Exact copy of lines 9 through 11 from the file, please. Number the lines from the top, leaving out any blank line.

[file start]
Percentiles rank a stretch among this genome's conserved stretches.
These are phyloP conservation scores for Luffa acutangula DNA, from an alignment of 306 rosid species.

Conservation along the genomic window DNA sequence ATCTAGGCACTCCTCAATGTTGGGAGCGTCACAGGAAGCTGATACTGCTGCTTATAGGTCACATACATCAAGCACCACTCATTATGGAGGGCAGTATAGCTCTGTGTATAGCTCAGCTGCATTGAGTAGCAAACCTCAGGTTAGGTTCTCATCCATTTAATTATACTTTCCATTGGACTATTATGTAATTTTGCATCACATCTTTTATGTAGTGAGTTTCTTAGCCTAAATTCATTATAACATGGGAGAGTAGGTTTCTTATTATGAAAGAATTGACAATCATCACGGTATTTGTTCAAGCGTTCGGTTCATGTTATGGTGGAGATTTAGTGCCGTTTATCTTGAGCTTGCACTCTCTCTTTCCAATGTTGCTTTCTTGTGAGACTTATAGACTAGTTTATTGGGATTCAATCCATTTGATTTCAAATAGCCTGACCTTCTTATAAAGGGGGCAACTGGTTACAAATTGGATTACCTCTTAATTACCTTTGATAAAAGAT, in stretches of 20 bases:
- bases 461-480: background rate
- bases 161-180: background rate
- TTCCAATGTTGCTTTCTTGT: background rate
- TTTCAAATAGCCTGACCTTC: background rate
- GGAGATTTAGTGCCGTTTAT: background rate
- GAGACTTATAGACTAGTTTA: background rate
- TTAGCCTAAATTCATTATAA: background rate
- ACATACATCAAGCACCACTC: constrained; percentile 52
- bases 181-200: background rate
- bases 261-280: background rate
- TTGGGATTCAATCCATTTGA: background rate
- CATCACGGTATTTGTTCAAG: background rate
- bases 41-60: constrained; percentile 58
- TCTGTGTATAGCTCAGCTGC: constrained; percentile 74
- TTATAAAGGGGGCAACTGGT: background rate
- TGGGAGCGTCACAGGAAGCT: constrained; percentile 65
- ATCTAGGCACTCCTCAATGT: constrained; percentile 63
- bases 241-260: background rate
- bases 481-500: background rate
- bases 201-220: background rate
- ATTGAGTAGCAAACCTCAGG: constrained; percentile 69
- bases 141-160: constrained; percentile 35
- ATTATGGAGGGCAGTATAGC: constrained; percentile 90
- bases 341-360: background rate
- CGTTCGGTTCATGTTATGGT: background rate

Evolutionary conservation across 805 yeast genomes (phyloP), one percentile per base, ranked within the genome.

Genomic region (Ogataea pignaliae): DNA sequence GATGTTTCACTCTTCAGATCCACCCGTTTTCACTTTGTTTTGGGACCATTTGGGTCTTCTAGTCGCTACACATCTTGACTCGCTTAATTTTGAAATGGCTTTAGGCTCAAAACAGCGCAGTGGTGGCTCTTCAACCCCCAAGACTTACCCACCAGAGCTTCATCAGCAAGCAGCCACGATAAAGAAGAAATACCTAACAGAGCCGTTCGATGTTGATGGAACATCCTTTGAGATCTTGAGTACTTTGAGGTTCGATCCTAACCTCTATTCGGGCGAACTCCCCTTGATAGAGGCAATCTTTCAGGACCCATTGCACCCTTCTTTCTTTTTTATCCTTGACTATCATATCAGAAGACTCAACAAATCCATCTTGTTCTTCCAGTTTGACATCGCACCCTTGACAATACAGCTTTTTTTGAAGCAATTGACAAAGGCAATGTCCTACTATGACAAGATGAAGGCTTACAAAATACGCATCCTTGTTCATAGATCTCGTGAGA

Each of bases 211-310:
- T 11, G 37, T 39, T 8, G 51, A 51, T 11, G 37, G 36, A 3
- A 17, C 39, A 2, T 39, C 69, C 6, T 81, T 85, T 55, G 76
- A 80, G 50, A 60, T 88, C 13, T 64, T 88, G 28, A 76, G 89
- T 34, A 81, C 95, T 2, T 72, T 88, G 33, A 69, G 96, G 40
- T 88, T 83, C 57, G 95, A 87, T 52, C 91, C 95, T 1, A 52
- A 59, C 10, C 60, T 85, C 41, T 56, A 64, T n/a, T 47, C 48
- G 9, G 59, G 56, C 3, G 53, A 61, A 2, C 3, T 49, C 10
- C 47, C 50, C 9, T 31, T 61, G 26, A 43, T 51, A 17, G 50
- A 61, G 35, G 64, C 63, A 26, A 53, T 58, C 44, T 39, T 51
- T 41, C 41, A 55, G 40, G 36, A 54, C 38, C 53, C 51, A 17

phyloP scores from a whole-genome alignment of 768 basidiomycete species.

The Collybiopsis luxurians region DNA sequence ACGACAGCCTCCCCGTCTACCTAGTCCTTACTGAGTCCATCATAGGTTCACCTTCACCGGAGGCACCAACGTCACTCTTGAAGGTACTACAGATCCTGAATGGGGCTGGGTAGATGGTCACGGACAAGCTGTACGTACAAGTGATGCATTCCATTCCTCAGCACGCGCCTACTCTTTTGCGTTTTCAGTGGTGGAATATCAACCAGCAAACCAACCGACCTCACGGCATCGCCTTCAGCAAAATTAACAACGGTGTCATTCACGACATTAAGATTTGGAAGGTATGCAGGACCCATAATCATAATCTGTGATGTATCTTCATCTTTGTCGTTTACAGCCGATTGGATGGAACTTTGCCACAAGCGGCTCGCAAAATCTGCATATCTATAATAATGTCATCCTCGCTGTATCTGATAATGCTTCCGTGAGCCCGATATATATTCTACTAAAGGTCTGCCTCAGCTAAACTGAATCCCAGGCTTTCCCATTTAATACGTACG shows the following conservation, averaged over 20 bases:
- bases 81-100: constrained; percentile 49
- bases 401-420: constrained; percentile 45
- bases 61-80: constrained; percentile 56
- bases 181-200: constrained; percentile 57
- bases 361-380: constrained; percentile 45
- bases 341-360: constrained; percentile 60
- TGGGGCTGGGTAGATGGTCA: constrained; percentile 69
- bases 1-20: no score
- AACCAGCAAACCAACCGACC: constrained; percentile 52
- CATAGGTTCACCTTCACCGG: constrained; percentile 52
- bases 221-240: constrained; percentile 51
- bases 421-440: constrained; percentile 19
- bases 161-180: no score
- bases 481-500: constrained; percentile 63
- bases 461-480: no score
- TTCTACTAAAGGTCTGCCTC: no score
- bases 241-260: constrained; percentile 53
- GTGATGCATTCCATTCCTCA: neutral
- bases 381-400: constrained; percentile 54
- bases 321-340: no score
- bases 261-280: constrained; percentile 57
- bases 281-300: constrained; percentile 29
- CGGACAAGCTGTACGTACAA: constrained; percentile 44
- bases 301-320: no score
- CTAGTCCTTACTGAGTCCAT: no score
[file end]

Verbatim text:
- GAGACTTATAGACTAGTTTA: background rate
- TTAGCCTAAATTCATTATAA: background rate
- ACATACATCAAGCACCACTC: constrained; percentile 52